2016 GVSU Teaching with Technology Symposium
Mobile Health and Fitness Technology use of College Athletes
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Who: Alexa Madja, General Allied Health Science Grand Valley State University
Who: Dane Sanders, General Allied Health Science Grand Valley State University
Who: Mentor-Dr. Julia VanderMolen, Assistant Professor-Allied Health Sciences, Grand Valley State University
When: March 2016
Where: Allendale, MI
AbstractThe use of mobile devices in supporting health behavior change has been the topic of several recent research studies. Aside from expanded opportunities for users to access health information, mobile devices are becoming useful for facilitating the ongoing collection of personal data and cueing behavior change (Cowan et al., 2013). “Approximately 46% of Americans own a smartphone. Self-monitoring has been demonstrated to be an effective method to improve health outcomes. One study showed that 21% of respondents use technology to track their health data” (Sandlin, M., Keathley, R., & Sandlin, J., 2014). This presentation will examine what health and fitness technologies are used by college athletes, how the technologies are being used by college athletes and which technologies are most beneficial for all fitness levels.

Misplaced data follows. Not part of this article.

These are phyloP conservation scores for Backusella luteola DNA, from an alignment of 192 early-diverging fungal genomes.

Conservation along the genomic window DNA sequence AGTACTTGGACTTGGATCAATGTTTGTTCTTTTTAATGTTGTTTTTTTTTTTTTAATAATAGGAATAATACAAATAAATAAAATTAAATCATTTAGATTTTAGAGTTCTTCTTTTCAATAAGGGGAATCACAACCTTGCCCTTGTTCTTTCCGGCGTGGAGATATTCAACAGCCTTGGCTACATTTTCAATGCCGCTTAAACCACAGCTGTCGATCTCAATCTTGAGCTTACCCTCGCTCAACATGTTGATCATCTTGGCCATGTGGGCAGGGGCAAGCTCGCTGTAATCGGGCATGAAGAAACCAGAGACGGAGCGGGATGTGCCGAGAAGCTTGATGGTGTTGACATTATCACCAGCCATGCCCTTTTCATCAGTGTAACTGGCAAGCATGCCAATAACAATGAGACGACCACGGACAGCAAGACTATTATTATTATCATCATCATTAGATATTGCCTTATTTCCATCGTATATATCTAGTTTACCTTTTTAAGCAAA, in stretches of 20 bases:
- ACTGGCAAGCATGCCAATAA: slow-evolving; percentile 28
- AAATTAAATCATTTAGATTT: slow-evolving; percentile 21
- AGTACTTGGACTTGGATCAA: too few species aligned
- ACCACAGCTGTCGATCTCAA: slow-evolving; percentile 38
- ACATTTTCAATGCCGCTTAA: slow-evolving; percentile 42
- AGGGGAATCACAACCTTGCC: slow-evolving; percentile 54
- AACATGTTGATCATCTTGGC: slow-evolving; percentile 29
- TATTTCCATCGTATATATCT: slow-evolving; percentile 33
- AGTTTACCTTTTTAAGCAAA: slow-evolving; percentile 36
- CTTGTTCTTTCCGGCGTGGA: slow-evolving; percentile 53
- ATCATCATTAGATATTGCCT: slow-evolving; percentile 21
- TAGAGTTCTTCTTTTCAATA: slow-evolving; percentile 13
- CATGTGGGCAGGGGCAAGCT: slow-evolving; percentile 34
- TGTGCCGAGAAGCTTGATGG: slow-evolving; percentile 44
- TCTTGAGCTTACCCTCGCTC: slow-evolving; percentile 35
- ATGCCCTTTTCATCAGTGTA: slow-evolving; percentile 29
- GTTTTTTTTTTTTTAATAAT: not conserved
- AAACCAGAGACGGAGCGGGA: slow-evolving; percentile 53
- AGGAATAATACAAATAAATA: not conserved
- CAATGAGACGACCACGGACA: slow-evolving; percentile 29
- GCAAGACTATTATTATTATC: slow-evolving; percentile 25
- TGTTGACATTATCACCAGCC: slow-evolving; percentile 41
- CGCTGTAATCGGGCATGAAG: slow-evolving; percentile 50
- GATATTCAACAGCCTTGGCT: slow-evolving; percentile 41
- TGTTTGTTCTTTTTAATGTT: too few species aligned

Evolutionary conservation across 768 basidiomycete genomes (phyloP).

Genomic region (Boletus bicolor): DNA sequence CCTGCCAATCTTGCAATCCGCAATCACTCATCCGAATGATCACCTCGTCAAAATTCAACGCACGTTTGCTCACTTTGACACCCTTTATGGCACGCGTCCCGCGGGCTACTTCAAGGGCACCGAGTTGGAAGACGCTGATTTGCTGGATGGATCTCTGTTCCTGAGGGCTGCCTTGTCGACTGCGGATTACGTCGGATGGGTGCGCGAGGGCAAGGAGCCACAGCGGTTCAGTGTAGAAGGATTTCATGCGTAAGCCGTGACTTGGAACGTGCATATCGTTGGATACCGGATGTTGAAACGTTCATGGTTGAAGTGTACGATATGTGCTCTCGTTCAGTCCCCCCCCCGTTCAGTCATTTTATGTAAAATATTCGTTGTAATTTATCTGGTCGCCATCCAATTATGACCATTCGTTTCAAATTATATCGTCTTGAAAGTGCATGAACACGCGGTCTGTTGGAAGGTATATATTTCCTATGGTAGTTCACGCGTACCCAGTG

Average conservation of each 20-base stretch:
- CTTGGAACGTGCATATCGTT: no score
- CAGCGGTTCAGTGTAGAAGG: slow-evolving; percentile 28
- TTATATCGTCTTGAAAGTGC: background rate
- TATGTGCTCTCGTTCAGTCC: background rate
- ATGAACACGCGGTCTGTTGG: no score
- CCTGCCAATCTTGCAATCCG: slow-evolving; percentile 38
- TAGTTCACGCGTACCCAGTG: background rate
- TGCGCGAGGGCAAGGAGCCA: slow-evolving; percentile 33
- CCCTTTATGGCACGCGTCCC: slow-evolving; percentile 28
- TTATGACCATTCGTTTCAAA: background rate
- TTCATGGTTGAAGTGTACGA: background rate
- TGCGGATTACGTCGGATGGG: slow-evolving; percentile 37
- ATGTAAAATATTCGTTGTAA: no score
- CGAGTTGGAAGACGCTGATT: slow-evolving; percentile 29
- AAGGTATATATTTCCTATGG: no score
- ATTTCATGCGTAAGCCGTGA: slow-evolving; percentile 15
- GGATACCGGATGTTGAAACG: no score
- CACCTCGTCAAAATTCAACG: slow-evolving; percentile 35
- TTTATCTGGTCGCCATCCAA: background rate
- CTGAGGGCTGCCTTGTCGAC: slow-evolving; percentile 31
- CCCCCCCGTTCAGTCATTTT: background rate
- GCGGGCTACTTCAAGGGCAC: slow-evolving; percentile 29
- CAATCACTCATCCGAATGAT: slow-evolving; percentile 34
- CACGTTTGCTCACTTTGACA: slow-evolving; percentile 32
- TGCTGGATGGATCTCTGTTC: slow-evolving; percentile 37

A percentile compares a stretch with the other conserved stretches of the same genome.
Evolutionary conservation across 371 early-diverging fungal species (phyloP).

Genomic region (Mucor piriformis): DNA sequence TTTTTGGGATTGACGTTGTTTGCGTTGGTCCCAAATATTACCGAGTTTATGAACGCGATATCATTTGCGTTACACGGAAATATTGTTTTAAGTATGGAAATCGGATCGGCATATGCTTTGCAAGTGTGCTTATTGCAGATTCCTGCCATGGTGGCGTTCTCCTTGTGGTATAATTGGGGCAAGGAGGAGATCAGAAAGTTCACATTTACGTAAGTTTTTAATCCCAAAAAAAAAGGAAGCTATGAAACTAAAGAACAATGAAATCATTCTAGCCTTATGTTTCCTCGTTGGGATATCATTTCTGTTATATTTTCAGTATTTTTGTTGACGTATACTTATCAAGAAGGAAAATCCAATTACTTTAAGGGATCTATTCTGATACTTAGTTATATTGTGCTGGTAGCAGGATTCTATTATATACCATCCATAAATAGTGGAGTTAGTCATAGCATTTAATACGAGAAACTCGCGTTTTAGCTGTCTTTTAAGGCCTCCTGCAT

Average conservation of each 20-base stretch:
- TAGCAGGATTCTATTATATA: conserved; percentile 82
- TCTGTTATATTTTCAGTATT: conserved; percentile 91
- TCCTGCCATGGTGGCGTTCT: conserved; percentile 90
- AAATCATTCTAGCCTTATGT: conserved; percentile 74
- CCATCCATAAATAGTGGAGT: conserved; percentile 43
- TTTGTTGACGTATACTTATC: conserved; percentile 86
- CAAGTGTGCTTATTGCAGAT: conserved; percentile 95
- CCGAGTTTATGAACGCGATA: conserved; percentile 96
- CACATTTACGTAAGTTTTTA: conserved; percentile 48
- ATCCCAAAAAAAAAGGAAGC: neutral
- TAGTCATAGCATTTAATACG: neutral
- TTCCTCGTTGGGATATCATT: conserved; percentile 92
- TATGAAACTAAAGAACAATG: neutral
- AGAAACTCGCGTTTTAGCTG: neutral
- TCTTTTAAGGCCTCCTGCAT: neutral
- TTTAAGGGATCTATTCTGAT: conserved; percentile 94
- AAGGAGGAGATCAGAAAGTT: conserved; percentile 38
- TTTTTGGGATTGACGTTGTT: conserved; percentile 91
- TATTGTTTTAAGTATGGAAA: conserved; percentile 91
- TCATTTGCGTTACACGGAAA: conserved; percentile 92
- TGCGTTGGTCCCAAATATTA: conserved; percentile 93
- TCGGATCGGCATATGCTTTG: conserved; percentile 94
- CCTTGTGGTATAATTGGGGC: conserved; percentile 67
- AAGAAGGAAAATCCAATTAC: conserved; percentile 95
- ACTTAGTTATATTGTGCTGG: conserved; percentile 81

- Participants will learn what health and fitness technologies are used by college athletes
- Participant will learn how health and fitness technologies are being used by college athletes
- Participants will learn which health and fitness technologies are most beneficial for all fitness levels
What is Out There?
Diet Apps for the iPhone and Android: MyPlate
Diet Apps for the iPhone and Android: Calorie Count
Diet Apps for the iPhone and Android: FatSecret
Fitness Apps for the iPhone and Android: Fitbit
Fitness Apps for the iPhone and Android: MyFitnessPal
Fitness Apps for the iPhone and Android: Nike+ Running
Fitness Apps for the iPhone and Android: Nike+ Training Club
ReferencesCowan, L. T., Van Wagenen, S. A., Brown, B. A., Hedin, R. J., Seino-Stephan, Y., Hall, P. C., & West, J. H. (2013). Apps of steel: Are exercise apps providing consumers with realistic expectations?: A content analysis of exercise apps for presence of behavior change theory. Health Education & Behavior, 40(2), 133-139.
Sandlin, M. E., Keathley, R. S., & Sandlin, J. R. (2014). Smartphone use among college students: implications for healthy lifestyles. Research Quarterly for Exercise and Sport, 85(1), 74.
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